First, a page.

International Conference


End(s) of Time(s)

December 11-13, 2017


IKGF Seminar Room, Building D1
Hartmannstraße. 14,
91052 Erlangen

For millennia, mankind has imagined the end of time in various ways: ranging from scenarios of a definite finis mundi to the mere closure of a period, the idea of a transformation of society into "Heaven on Earth" (Richard Landes) has been characteristic of most apocalyptic movements. All of them are inextricably linked to the phenomenon of prophecy.

The conference will try to shed light on predictions related to millennialist thought and movements from a cross-cultural perspective. We will examine textual history (including commentarial history) as well as tangible attempts to make the prophecies come true in real life. What kinds of texts have been considered relevant in millennialism, and which exegetic strategies have been adopted for their interpretation? Is there a difference between having a long-term or a short-term perspective with regard to the impact of a given prediction? How do the agents of millennialism position themselves vis-à-vis the traditional claims or interpretations of a text?
In connection with the end of time, some civilizations have emphasized the notion of a judgment taking place, much like at a court of justice in the real world. As a result, numerous scenarios offer more or less detailed depictions of both the judgment and the "chosen" people. The conference will explore different views on judgment, salvation, and entry into timelessness or re-entry into normal time.

For more information, please contact Dr. Hans-Christian Lehner (


Poster Flyer


December 11, 2017

18:15 p. m. Welcome Address and Introduction
Michael Lackner (Chinese Studies, Director IKGF) and
Klaus Herbers (Medieval Studies, Deputy Director IKGF)
18:30 p. m. Keynote Lecture
Richard Landes (Medieval Studies, Boston University)

December 12, 2017

Panel I: Overviews of the End of Times in Different Eras and Areas
9:30 a. m. End of Times: Christian Perspectives on History, Eschatology, and Transcendence in the Latin Middle Ages
Klaus Herbers
10:00 a. m. Tibetan Buddhist Dystopian Narratives and their Pedagogical Dimension
Rolf Scheuermann (Tibetan Studies)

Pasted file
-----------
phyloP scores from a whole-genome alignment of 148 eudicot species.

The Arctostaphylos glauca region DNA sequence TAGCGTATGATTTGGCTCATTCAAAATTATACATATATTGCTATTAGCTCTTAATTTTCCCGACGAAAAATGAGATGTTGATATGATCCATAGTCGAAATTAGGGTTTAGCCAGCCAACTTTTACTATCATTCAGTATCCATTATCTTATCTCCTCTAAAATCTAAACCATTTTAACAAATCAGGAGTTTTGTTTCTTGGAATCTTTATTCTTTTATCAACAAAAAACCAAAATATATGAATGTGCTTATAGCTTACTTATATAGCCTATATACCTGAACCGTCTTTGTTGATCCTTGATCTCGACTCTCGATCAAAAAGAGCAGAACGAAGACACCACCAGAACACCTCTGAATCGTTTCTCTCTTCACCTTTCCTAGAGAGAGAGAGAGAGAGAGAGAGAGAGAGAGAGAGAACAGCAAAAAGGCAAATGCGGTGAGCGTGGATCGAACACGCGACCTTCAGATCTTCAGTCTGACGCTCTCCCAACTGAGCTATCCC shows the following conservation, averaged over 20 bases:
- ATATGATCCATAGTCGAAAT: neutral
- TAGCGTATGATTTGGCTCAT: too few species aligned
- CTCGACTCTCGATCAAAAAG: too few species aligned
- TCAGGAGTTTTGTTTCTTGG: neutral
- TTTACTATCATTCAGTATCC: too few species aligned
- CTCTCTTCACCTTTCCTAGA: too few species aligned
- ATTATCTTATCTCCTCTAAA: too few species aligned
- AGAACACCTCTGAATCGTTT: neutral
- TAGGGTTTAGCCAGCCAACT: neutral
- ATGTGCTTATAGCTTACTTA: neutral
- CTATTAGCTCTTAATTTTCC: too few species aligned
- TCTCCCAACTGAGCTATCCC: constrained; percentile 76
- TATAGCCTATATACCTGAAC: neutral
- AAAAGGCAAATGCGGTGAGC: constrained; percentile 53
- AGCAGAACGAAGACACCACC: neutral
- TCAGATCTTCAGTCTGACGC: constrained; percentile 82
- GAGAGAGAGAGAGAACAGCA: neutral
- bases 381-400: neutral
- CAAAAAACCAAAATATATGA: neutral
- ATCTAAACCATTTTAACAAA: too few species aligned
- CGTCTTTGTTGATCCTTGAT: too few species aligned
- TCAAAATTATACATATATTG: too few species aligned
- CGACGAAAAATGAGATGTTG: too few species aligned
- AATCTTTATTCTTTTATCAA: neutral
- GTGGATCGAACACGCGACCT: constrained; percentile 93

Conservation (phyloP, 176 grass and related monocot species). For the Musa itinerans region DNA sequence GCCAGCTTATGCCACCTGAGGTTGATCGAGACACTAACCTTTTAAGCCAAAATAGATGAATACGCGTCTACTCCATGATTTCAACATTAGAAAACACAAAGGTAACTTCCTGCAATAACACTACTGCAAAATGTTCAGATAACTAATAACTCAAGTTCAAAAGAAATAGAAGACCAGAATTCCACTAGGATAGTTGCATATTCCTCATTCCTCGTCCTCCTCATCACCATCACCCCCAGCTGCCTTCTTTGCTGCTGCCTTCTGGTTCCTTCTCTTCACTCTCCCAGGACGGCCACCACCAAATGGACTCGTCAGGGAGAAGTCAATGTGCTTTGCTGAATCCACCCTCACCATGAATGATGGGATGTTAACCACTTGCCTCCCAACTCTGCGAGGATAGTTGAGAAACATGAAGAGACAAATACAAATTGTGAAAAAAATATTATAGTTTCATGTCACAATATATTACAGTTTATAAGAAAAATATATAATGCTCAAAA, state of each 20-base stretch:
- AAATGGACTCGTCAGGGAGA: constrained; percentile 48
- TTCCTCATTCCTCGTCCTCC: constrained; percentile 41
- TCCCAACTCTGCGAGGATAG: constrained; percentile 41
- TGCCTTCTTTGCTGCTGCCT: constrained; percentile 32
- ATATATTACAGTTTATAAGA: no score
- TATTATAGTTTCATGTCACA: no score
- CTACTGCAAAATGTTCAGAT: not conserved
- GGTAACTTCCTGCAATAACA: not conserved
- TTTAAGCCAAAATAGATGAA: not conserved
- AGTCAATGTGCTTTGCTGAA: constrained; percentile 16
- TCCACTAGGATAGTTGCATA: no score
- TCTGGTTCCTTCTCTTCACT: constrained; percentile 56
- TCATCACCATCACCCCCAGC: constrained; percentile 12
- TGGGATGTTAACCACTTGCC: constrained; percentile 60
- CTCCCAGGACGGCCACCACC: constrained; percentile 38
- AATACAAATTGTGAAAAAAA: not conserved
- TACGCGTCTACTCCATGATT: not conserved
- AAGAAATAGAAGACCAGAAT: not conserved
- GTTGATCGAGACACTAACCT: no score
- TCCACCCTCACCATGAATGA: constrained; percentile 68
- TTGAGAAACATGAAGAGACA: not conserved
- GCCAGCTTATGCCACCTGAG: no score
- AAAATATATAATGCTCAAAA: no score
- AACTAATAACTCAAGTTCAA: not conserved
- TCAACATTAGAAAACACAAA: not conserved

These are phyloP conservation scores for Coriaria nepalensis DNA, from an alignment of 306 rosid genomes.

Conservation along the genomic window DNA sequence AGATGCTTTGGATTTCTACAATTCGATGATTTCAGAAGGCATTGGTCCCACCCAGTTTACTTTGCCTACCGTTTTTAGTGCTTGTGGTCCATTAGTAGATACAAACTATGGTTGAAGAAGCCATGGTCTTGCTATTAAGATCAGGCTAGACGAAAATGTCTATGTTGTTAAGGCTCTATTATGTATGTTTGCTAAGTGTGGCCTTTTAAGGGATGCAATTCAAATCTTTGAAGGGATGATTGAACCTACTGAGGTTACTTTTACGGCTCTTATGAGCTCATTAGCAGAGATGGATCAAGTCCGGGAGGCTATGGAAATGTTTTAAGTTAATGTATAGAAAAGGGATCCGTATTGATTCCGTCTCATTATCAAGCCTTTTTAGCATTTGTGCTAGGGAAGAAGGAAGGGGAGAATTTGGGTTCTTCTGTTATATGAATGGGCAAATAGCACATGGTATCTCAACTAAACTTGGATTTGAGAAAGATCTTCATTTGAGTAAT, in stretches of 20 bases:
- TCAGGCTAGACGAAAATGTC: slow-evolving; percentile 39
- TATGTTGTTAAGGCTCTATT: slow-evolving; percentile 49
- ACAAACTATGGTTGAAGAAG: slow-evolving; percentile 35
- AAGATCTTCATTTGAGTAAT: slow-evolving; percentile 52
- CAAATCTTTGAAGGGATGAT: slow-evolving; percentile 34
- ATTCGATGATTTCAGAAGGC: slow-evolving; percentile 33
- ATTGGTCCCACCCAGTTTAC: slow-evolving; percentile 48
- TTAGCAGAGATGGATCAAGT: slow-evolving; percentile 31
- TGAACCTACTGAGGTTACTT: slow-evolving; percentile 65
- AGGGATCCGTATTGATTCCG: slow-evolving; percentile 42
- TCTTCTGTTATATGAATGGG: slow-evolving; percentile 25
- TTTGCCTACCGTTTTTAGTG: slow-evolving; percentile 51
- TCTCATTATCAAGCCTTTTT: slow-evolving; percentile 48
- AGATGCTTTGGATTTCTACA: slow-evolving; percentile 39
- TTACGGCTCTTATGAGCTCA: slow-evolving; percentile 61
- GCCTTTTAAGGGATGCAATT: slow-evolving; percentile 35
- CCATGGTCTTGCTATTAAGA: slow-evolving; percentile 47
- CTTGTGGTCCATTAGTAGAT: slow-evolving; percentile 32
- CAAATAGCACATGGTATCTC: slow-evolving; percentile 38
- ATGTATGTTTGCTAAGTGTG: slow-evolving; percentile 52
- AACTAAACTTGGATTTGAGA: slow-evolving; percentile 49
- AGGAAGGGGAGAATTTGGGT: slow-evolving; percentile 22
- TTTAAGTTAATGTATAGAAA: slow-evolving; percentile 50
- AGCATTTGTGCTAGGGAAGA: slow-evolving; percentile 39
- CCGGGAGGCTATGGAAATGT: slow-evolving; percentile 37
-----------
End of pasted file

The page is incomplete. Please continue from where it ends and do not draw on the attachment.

10:30 a. m. The Last Judgement in Sunni Exegesis: Temporal and Spatial Organisation, Procedural Aspects, and Personnel
Christian Lange (Islamic Studies)
11:00 a. m. Coffee Break
11:30 a. m. Discussion
Discussant: Michael Lackner
Panel II: The End of Times as Cultural Transfer, Heterodoxy, and Syncretism?
12:00 p. m. Competing Eschatological Scenarios during the Taiping War, 1851-1864
Vincent Goossaert (Chinese Studies)
12:30 p. m. Millenarianism in the Tibetan Dunhuang Manuscripts
Brandon Dotson (Tibetan Studies)
1:00 p. m. Lunch Break
2:00 p. m. Mohammed, Mahdi, Antichrist: Christians and Muslims in Joachim of Fiore's Apocalyptic Eschatology
Julia Eva Wannenmacher (Medieval Studies)
2:30 p. m. Discussion
Discussant: Johannes Fried (Medieval Studies)
Panel III: Practices, Rituals, and Figures of the End of Times
3:00 p. m. Steve Biko in One Hand, the Protocols in the Other - Murabitun Sufism in Black/African Areas of KwaZulu-Natal, South Africa
Matthias Gebauer (Geography and Islamic Studies)
3:30 p. m. Coffee Break
4:00 p. m. Eschatology and Messianism in Early Medieval China: The First Apocalypses
Christine Mollier (Chinese Studies)
4:30 p. m. The Infernal Trinity Does the Mole - Satan's Eschatological Activity in the Two Tracts De principe mundi and De semine scripturarum of the Anonymus Bambergensis
Matthias Kaup (Medieval Studies)
5:00 p. m. Discussion and Final Discussion of First Day
Discussant: Patrick Henriet (Medieval Studies)

December 13, 2017

Panel IV: Texts and Commentaries about the End of Times
9:30 a. m. Beatus of Liebana and the Spiritualized Understanding of Apocalypse in Medieval Iberia
Gaelle Bosseman (Medieval Studies)
10:00 a. m. The End of Time in Medieval Historiography
Hans-Christian Lehner (Medieval Studies)
10:30 a. m. Byzantine Calculations of the End of Times (CE 500, 800, ~1000, 1496)
Wolfram Brandes (Byzantine Studies)
11:00 a. m. Coffee Break
11:30 a. m. Making the Great Peace Up: Chinese Apocrypha in the First Two Centuries CE
Zhao Lu (Chinese Studies)
12:00 p. m. Discussion
Discussant: Matthias Maser (Medieval Studies)
12:30 p. m. Lunch Break
Panel V: The End of Times and Modernity
1:30 p. m. Facing the Modernity of the Others: Eschatological Fears for the Nation and the Race in China, 1895-1920
Rudolf Wagner (Chinese Studies)
2:00 p. m. The Final Struggle: The "Islamic State" and the Enacting of the End of Time
Jörn Thielmann (Islamic Studies)
2:30 p. m. Coffee Break
3:00 p. m. The Messianic Quest for the Earthly Paradise in the Modern World
Jürgen Gebhardt (Political Studies)
3:30 p. m. Discussion, Final Discussion, and Outlook
Discussant: Andreas Nehring (Religious Studies)

International Consortium for Research in the Humanities

"Fate, Freedom and Prognostication. Strategies for Coping with the Future in East Asia and Europe."

Friedrich-Alexander-Universität Erlangen-Nürnberg
Hartmannstr. 14
91052 Erlangen
Telefon: +49 (0)9131 85 - 64340
Fax: +49 (0)9131 85 - 64360